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Living in Liberty By Diana Waring

Freedom in relationshipsthe amazing impact freedom brings to relationshipsthats where we are going in this column, but we have to start with a brief history lesson from Russia. When we talk about a family living in liberty,! "uestions inevitably arise concerning parentalor even churchauthority. #o, before the "uestions begin, consider a real$life e%ample of what can happen when authority and freedom collide outside the bounds of love. &n the '())s, an ancient political theory known as anarchy an absence of government and the absolute freedom of the individual!became popular, especially in Russia. *elieving that authority and freedom could not peacefully coe%ist, and given the brutal conditions of life under the tsar, many Russian anarchists chose to use violence against rulers in their attempt to gain political freedom during an authoritarian age. &t is fascinating to note that the tutor of +sar ,le%ander &&& viewed the Western form of political liberty -defined as free from oppressive restrictions imposed by authority on ones way of life, behavior, or political views!. as dangerous/' +he end result of the rising tensions between individuals and groups who were seeking freedom! and authoritarian rulers who were keeping control! of the masses was the destabilization of Russia, a ma0or factor in the overthrow of the tsar and the success of the 1ctober Revolution by communists in '2'3. ,ssuming that you do not reign as a tsar in your home, your children are probably not going to seek the absolute freedom of anarchy/ 1n the other hand, if your children are born free and running wild,! will they discover the safety and 0oy that come from a *iblical model of parental authority4 +he challenge we each face is to discover the middle ground5 appropriate liberty for our children with an appropriate authority for us as their parents and to develop both of these with ' 6orinthians '7$style love. +o help with the discovery process, heres a bit of our storylessons learned in the homeschool of hard knocks.! ,s a young parent, having never been around children much, & was astonished by all the ways my kids could find to upset my apple cart. From accidentally breaking a hand$thrown bowl -my one victory in a semester of learning how to use a potters wheel. to intentionally leaving a mess in the kitchen, from arguing over whose turn it was to sit in the front seat to criticizing each others singing, the number of things that could go wrong when kids were involved was mind$boggling. #o, being the mom in a mess, & decided that what my kids needed were rules/ 8ots of them . . . rules for every common condition and every potential problem. &f they invented a new mistake outside the current set of rules, & would "uickly invent a new rule in hopes of covering every trouble and circumstance. & was actually starting to feel good, en0oying the sense of being in control through enforcement of my limitless lists of rules. 9y children, however, were not feeling as good. &n fact, they were being increasingly wrapped up in a strait0acket as & added new rules at every turn5 From now on, you must always . . . ! and From now on, you will never again . . . ! and :urry up/! and #low down/! etc., etc., etc. &m not sure how they would have actually made it to adulthood if my husband had not wisely stepped in to deal with the situation as it was getting out of hand. *eing a man of few words, *ill simply looked at me one day and said, ;iana, too many rules.! :uh4! +oo many rules.!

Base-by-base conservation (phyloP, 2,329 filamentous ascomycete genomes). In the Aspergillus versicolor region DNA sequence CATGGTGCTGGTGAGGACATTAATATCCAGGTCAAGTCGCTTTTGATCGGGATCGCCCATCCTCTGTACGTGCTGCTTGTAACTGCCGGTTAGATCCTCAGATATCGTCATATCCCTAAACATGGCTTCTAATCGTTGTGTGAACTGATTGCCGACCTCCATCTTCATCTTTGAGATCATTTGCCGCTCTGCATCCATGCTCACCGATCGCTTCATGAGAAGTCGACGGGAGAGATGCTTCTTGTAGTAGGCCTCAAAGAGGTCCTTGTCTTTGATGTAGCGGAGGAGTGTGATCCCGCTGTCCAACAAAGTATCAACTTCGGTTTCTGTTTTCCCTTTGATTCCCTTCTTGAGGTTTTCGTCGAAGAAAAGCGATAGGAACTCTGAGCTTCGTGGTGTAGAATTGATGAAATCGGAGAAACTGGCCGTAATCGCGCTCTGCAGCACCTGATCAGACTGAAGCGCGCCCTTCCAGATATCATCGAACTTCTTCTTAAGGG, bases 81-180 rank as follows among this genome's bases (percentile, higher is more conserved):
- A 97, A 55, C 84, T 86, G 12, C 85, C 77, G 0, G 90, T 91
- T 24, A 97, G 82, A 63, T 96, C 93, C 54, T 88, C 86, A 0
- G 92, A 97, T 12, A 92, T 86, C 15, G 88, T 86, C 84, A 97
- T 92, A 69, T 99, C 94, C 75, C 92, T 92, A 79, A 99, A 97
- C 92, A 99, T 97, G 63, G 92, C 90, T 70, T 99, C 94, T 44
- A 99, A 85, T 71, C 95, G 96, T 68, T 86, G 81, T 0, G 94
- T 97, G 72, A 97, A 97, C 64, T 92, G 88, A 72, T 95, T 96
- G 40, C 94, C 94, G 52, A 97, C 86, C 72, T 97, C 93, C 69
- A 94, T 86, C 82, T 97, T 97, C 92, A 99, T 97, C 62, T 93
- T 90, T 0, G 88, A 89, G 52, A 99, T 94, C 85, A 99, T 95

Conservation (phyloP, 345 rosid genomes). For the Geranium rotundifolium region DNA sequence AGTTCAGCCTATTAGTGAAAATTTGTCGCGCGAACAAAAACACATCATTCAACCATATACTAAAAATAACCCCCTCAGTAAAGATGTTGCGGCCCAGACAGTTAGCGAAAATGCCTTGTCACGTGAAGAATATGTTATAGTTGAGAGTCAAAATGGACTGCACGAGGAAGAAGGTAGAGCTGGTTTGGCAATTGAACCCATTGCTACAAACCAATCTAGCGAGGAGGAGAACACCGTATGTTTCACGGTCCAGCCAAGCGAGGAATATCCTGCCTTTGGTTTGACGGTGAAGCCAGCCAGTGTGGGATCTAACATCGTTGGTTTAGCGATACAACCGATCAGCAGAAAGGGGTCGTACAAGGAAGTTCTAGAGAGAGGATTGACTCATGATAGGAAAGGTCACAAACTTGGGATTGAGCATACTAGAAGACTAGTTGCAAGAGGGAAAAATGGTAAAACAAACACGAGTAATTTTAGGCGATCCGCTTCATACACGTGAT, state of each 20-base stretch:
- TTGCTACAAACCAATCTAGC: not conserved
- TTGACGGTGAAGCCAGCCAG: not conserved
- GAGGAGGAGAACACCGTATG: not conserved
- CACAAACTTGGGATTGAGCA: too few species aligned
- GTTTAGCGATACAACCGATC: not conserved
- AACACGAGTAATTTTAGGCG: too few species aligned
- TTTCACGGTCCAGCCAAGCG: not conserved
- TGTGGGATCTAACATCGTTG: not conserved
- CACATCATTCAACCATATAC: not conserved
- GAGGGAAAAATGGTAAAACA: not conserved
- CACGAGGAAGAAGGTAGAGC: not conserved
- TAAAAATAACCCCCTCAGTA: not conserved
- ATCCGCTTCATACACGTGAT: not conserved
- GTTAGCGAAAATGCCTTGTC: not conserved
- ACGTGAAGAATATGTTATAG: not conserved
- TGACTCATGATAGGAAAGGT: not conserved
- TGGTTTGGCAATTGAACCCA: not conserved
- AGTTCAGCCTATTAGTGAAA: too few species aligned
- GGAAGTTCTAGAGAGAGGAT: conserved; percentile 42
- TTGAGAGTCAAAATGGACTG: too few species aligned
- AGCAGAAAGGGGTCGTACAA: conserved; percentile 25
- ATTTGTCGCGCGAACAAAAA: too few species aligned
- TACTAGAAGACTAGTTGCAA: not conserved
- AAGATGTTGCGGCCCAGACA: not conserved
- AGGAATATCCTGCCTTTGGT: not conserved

&m not getting it. ;o you mean to say a person can have too many rules44444! Well, according to <alatians =5'>, there is really only one rule we actually need for life5 8ove each other.! &t was too simple. 6ould love actually be the one and only, the rule to cover every situation, circumstance, difficulty, disagreement4 9uch to my amazement, as we began talking through the concept of putting love into practice and addressing the issues & was facing in parentingand our children began learning to put love into practice with each other, not only to solve problems now but to learn how to handle life as adults& discovered that it was, in fact, the only rule that we actually needed. & had to look at the children as persons made in <ods image, not as crowds to be controlled? as my dear ones, not as anarchists. Which is more relational, to scream #low down and dont be so clumsy/! or to suggest When we deal with precious things, there is a carefulness we need5 me for your stuff and you for other peoples stuff!4 +he freedom is in learning to love, and learning to love gives rise to care for others and the things others care about. Rules that come from truth without grace harshly demand, ;ont touch pottery/ ;ont touch/! +hose kinds of rules give birth to resistance and defiance. When the "uestion What have you done4! is yelled with anger, the answer is hard to find. 8iving in liberty asks, with kindness in ones heart, Were you being careful and looking for a loving way to do things4! When the "uestion is asked with the fruit of the #pirit, the answer can more easily be voiced. What we will discover over time is that using our freedom to love is powerful. When & have shared this story at homeschool conventions, often someone raises the "uestion of whether or not we had rules governing what time our kids went to bed and whether they brushed their teeth. 1f course we had practices in place for everyday life. *ut what had been my ever$growing set of rules for handling conflict and resolving troubles was wisely replaced by the 1ne Rule for human relationships5 8ove your neighbor as yourself. @ndnote5 Aenneth #cott 8atourette. 6hristianity in a Revolutionary ,ge, Bolume &&, 9ichigan5 Condervan, '2=2, page >='. Diana Waring, author of Beyond Survival, Reaping the Harvest, and History Revealed curriculum, discovered years ago that the key to education is relationship. Beginning in the 80s, Diana homeschooled her children through high schoolproviding the real life opportunities to learn ho! kids learn. "entored #y educators !hose focus !as to honor $im !ho created all learners, and !ith an international #ackground %#orn in &ermany, B. '. in (rench), Diana has #een enthusiastically received #y audiences on four continents. 6opyright D)'D, used with permission. ,ll rights reserved by author. 1riginally appeared in the Eune D)'D issue of *he +ld ,choolhouse- "aga.ine, the family education magazine. Read the magazine free at www.+1#9agazine.com or read it on the go and download the free apps at www.+1#,pps.com to read the magazine on your mobile devices.